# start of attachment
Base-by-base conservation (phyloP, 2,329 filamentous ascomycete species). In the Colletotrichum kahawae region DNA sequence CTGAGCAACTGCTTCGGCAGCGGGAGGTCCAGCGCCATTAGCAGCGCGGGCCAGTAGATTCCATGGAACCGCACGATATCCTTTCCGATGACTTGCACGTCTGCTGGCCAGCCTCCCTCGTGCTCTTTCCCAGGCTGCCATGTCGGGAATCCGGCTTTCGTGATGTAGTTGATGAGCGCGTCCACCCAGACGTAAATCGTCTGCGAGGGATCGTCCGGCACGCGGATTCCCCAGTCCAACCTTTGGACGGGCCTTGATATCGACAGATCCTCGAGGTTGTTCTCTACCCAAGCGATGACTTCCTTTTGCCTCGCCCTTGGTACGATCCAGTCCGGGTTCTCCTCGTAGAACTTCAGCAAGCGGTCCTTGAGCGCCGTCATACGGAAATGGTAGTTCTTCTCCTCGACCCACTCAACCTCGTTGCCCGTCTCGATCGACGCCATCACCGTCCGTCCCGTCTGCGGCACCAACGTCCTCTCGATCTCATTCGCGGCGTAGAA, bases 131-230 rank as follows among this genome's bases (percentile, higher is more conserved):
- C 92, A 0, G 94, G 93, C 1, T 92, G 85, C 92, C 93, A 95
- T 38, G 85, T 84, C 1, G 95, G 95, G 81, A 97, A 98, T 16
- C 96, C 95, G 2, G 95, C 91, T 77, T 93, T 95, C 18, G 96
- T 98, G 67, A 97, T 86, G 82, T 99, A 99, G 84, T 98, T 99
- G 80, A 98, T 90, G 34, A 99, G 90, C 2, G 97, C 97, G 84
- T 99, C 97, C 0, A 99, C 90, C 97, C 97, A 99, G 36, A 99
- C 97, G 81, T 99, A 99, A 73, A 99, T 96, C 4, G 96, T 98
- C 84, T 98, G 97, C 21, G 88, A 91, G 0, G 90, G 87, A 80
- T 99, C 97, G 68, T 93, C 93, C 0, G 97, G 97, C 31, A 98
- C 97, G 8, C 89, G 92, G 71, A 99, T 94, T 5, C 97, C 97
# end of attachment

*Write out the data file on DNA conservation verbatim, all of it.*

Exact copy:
Base-by-base conservation (phyloP, 2,329 filamentous ascomycete species). In the Colletotrichum kahawae region DNA sequence CTGAGCAACTGCTTCGGCAGCGGGAGGTCCAGCGCCATTAGCAGCGCGGGCCAGTAGATTCCATGGAACCGCACGATATCCTTTCCGATGACTTGCACGTCTGCTGGCCAGCCTCCCTCGTGCTCTTTCCCAGGCTGCCATGTCGGGAATCCGGCTTTCGTGATGTAGTTGATGAGCGCGTCCACCCAGACGTAAATCGTCTGCGAGGGATCGTCCGGCACGCGGATTCCCCAGTCCAACCTTTGGACGGGCCTTGATATCGACAGATCCTCGAGGTTGTTCTCTACCCAAGCGATGACTTCCTTTTGCCTCGCCCTTGGTACGATCCAGTCCGGGTTCTCCTCGTAGAACTTCAGCAAGCGGTCCTTGAGCGCCGTCATACGGAAATGGTAGTTCTTCTCCTCGACCCACTCAACCTCGTTGCCCGTCTCGATCGACGCCATCACCGTCCGTCCCGTCTGCGGCACCAACGTCCTCTCGATCTCATTCGCGGCGTAGAA, bases 131-230 rank as follows among this genome's bases (percentile, higher is more conserved):
- C 92, A 0, G 94, G 93, C 1, T 92, G 85, C 92, C 93, A 95
- T 38, G 85, T 84, C 1, G 95, G 95, G 81, A 97, A 98, T 16
- C 96, C 95, G 2, G 95, C 91, T 77, T 93, T 95, C 18, G 96
- T 98, G 67, A 97, T 86, G 82, T 99, A 99, G 84, T 98, T 99
- G 80, A 98, T 90, G 34, A 99, G 90, C 2, G 97, C 97, G 84
- T 99, C 97, C 0, A 99, C 90, C 97, C 97, A 99, G 36, A 99
- C 97, G 81, T 99, A 99, A 73, A 99, T 96, C 4, G 96, T 98
- C 84, T 98, G 97, C 21, G 88, A 91, G 0, G 90, G 87, A 80
- T 99, C 97, G 68, T 93, C 93, C 0, G 97, G 97, C 31, A 98
- C 97, G 8, C 89, G 92, G 71, A 99, T 94, T 5, C 97, C 97